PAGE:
Online streaming giant SoundCloud has been in financial trouble for some time now, and it seems the company’s founders are considering drastic steps to maintain their product. According to a news item in Bloomberg, the owners of the German-based company are mulling over the option of selling their company for a steep $1 billion sum.Though Bloomberg’s sources wished to remain private during any potential negotiations, SoundCloud is indeed “exploring strategic options” for the business. While they may ultimately opt not to sell, it appears as though serious measures will need to be taken in order to make SoundCloud profitable. The streaming site found a niche as a place for anyone to share and discover music, such as their recently-introduced premium service with fewer ads and increased access. There are also premium accounts for artists, based on storage space and additional features.If SoundCloud is priced at $1 Billion, we can only hope that any corporate entity looking to take over the site doesn’t change it for the worse.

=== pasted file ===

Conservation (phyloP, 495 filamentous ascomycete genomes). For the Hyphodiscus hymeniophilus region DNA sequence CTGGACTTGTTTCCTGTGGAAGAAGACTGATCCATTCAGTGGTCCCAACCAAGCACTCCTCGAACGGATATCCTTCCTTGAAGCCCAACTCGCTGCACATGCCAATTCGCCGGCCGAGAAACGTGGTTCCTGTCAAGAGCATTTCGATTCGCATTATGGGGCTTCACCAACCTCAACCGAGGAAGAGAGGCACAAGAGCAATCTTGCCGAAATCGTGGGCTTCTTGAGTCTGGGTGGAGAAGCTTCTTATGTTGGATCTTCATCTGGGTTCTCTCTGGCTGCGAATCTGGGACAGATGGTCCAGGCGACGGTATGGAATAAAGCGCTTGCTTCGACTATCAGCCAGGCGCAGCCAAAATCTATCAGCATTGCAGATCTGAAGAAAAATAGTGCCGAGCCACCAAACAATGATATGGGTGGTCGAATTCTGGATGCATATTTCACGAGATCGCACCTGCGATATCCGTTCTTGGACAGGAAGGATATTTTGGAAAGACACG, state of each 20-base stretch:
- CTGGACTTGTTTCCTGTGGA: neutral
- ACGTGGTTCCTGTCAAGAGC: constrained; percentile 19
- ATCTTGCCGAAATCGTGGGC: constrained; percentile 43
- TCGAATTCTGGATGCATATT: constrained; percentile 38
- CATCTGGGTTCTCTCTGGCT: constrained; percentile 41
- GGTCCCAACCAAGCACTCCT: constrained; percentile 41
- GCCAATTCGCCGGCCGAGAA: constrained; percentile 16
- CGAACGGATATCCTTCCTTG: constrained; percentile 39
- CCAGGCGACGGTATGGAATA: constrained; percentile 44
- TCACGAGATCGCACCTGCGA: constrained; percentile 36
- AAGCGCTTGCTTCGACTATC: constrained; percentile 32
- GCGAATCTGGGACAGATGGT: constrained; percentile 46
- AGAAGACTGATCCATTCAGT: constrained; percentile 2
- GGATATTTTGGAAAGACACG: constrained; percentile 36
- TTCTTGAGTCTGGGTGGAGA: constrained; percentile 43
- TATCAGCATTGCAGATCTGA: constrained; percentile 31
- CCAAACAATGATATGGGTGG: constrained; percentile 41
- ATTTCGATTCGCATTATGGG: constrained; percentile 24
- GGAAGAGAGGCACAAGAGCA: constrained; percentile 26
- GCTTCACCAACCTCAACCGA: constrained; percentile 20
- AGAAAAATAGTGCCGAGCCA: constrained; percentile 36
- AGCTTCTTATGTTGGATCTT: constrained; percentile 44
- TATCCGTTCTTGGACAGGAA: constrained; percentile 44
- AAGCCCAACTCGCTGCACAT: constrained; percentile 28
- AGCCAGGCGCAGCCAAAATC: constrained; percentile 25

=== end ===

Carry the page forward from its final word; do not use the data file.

WNYNewsNow is a proud Ambassador for the NOAA Weather-Ready Nation program.Share:Click to share on Facebook (Opens in new window)Click to share on Twitter (Opens in new window)Click to email this to a friend (Opens in new window) Photo Credit: NOAAJAMESTOWN – It will feel more like Autumn on Sunday, rather then early summer. Temperatures will eventually warm by mid-week, but with increase chances for rain. Sunday will feature plenty of sunshine across the region, although with a very cool air mass in place, temperatures will be struggling to reach 60. Temperatures will hover in the mid to upper 50’s.Another cool night for tonight. Partly cloudy skies with lows in the ranging from the upper 30’s well inland to the lower 40’s near the lake shore.Monday will be a bit warmer with highs in the mid 60’s with plenty of sunshine. A warm front will move into the area late Monday. This will allow the temperatures to reach the lower 70’s for Tuesday and mid to upper 70’s by mid to late week. With the warm front, chances for rain increase for Tuesday and Wednesday.